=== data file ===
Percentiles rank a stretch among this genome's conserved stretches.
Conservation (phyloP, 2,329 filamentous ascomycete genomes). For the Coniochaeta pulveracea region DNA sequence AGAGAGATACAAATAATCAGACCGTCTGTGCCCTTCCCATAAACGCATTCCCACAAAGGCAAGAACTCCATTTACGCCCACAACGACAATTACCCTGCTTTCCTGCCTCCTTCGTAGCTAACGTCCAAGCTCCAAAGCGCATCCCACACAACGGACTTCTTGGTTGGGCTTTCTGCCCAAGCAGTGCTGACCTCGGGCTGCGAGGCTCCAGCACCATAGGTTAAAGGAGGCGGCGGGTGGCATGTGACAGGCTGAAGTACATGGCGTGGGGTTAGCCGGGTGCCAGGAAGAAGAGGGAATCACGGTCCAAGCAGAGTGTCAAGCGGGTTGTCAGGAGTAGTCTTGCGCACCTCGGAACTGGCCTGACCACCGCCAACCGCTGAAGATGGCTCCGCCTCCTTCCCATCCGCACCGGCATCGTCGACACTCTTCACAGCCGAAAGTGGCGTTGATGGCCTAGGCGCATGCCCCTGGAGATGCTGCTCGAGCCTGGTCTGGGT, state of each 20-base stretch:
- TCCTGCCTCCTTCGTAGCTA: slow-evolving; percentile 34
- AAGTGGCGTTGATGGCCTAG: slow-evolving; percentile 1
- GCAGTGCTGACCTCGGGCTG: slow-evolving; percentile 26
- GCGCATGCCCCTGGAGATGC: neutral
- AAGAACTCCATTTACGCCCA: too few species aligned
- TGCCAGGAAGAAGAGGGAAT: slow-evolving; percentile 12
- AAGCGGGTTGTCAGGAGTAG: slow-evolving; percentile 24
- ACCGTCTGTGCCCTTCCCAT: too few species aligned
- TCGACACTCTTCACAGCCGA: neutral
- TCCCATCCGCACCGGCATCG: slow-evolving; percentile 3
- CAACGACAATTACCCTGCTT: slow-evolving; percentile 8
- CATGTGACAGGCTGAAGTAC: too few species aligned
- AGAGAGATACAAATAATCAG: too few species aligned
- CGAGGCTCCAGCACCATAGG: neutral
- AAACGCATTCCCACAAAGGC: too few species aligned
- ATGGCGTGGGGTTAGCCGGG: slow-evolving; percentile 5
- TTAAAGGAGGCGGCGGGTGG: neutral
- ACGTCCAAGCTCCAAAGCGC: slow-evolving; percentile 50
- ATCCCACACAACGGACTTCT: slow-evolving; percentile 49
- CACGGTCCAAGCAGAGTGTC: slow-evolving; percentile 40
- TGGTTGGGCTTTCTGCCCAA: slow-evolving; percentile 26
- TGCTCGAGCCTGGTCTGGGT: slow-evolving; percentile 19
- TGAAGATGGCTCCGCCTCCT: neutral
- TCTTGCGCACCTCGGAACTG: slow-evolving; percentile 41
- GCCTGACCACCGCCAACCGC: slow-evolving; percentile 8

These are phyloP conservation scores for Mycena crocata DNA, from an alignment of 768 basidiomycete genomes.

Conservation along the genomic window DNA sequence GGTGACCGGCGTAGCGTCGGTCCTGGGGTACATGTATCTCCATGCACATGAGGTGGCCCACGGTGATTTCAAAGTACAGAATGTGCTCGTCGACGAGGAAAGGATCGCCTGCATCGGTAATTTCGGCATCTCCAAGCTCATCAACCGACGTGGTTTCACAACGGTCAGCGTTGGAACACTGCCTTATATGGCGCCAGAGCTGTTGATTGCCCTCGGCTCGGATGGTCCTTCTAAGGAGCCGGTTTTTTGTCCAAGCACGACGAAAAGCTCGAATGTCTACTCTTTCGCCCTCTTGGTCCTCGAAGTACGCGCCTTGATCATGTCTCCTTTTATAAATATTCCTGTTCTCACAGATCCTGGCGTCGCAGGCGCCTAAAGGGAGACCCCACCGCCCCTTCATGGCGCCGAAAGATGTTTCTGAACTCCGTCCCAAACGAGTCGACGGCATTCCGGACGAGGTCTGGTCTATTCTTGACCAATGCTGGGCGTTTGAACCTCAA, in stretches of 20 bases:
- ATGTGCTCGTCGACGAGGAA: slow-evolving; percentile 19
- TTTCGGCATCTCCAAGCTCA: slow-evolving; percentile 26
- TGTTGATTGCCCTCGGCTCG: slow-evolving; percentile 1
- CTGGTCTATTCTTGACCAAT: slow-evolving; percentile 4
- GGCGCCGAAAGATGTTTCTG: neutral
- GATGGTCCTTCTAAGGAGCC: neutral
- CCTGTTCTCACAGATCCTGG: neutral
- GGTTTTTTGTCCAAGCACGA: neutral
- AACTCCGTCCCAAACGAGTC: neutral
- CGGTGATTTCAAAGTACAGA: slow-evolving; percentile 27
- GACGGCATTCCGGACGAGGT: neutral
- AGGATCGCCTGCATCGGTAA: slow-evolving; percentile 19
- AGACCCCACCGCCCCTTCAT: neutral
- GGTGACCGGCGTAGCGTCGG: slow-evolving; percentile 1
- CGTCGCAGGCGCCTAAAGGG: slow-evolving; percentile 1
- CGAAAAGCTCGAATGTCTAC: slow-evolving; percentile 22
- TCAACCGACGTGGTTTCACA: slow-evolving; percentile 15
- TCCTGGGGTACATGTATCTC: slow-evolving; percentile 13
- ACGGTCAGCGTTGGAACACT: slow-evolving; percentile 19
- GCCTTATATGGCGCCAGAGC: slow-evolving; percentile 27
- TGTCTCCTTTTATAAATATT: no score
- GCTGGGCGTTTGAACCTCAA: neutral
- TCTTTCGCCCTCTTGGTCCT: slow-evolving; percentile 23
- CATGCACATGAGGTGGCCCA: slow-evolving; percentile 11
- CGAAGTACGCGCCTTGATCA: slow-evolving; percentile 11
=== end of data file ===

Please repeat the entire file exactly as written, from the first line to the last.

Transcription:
Percentiles rank a stretch among this genome's conserved stretches.
Conservation (phyloP, 2,329 filamentous ascomycete genomes). For the Coniochaeta pulveracea region DNA sequence AGAGAGATACAAATAATCAGACCGTCTGTGCCCTTCCCATAAACGCATTCCCACAAAGGCAAGAACTCCATTTACGCCCACAACGACAATTACCCTGCTTTCCTGCCTCCTTCGTAGCTAACGTCCAAGCTCCAAAGCGCATCCCACACAACGGACTTCTTGGTTGGGCTTTCTGCCCAAGCAGTGCTGACCTCGGGCTGCGAGGCTCCAGCACCATAGGTTAAAGGAGGCGGCGGGTGGCATGTGACAGGCTGAAGTACATGGCGTGGGGTTAGCCGGGTGCCAGGAAGAAGAGGGAATCACGGTCCAAGCAGAGTGTCAAGCGGGTTGTCAGGAGTAGTCTTGCGCACCTCGGAACTGGCCTGACCACCGCCAACCGCTGAAGATGGCTCCGCCTCCTTCCCATCCGCACCGGCATCGTCGACACTCTTCACAGCCGAAAGTGGCGTTGATGGCCTAGGCGCATGCCCCTGGAGATGCTGCTCGAGCCTGGTCTGGGT, state of each 20-base stretch:
- TCCTGCCTCCTTCGTAGCTA: slow-evolving; percentile 34
- AAGTGGCGTTGATGGCCTAG: slow-evolving; percentile 1
- GCAGTGCTGACCTCGGGCTG: slow-evolving; percentile 26
- GCGCATGCCCCTGGAGATGC: neutral
- AAGAACTCCATTTACGCCCA: too few species aligned
- TGCCAGGAAGAAGAGGGAAT: slow-evolving; percentile 12
- AAGCGGGTTGTCAGGAGTAG: slow-evolving; percentile 24
- ACCGTCTGTGCCCTTCCCAT: too few species aligned
- TCGACACTCTTCACAGCCGA: neutral
- TCCCATCCGCACCGGCATCG: slow-evolving; percentile 3
- CAACGACAATTACCCTGCTT: slow-evolving; percentile 8
- CATGTGACAGGCTGAAGTAC: too few species aligned
- AGAGAGATACAAATAATCAG: too few species aligned
- CGAGGCTCCAGCACCATAGG: neutral
- AAACGCATTCCCACAAAGGC: too few species aligned
- ATGGCGTGGGGTTAGCCGGG: slow-evolving; percentile 5
- TTAAAGGAGGCGGCGGGTGG: neutral
- ACGTCCAAGCTCCAAAGCGC: slow-evolving; percentile 50
- ATCCCACACAACGGACTTCT: slow-evolving; percentile 49
- CACGGTCCAAGCAGAGTGTC: slow-evolving; percentile 40
- TGGTTGGGCTTTCTGCCCAA: slow-evolving; percentile 26
- TGCTCGAGCCTGGTCTGGGT: slow-evolving; percentile 19
- TGAAGATGGCTCCGCCTCCT: neutral
- TCTTGCGCACCTCGGAACTG: slow-evolving; percentile 41
- GCCTGACCACCGCCAACCGC: slow-evolving; percentile 8

These are phyloP conservation scores for Mycena crocata DNA, from an alignment of 768 basidiomycete genomes.

Conservation along the genomic window DNA sequence GGTGACCGGCGTAGCGTCGGTCCTGGGGTACATGTATCTCCATGCACATGAGGTGGCCCACGGTGATTTCAAAGTACAGAATGTGCTCGTCGACGAGGAAAGGATCGCCTGCATCGGTAATTTCGGCATCTCCAAGCTCATCAACCGACGTGGTTTCACAACGGTCAGCGTTGGAACACTGCCTTATATGGCGCCAGAGCTGTTGATTGCCCTCGGCTCGGATGGTCCTTCTAAGGAGCCGGTTTTTTGTCCAAGCACGACGAAAAGCTCGAATGTCTACTCTTTCGCCCTCTTGGTCCTCGAAGTACGCGCCTTGATCATGTCTCCTTTTATAAATATTCCTGTTCTCACAGATCCTGGCGTCGCAGGCGCCTAAAGGGAGACCCCACCGCCCCTTCATGGCGCCGAAAGATGTTTCTGAACTCCGTCCCAAACGAGTCGACGGCATTCCGGACGAGGTCTGGTCTATTCTTGACCAATGCTGGGCGTTTGAACCTCAA, in stretches of 20 bases:
- ATGTGCTCGTCGACGAGGAA: slow-evolving; percentile 19
- TTTCGGCATCTCCAAGCTCA: slow-evolving; percentile 26
- TGTTGATTGCCCTCGGCTCG: slow-evolving; percentile 1
- CTGGTCTATTCTTGACCAAT: slow-evolving; percentile 4
- GGCGCCGAAAGATGTTTCTG: neutral
- GATGGTCCTTCTAAGGAGCC: neutral
- CCTGTTCTCACAGATCCTGG: neutral
- GGTTTTTTGTCCAAGCACGA: neutral
- AACTCCGTCCCAAACGAGTC: neutral
- CGGTGATTTCAAAGTACAGA: slow-evolving; percentile 27
- GACGGCATTCCGGACGAGGT: neutral
- AGGATCGCCTGCATCGGTAA: slow-evolving; percentile 19
- AGACCCCACCGCCCCTTCAT: neutral
- GGTGACCGGCGTAGCGTCGG: slow-evolving; percentile 1
- CGTCGCAGGCGCCTAAAGGG: slow-evolving; percentile 1
- CGAAAAGCTCGAATGTCTAC: slow-evolving; percentile 22
- TCAACCGACGTGGTTTCACA: slow-evolving; percentile 15
- TCCTGGGGTACATGTATCTC: slow-evolving; percentile 13
- ACGGTCAGCGTTGGAACACT: slow-evolving; percentile 19
- GCCTTATATGGCGCCAGAGC: slow-evolving; percentile 27
- TGTCTCCTTTTATAAATATT: no score
- GCTGGGCGTTTGAACCTCAA: neutral
- TCTTTCGCCCTCTTGGTCCT: slow-evolving; percentile 23
- CATGCACATGAGGTGGCCCA: slow-evolving; percentile 11
- CGAAGTACGCGCCTTGATCA: slow-evolving; percentile 11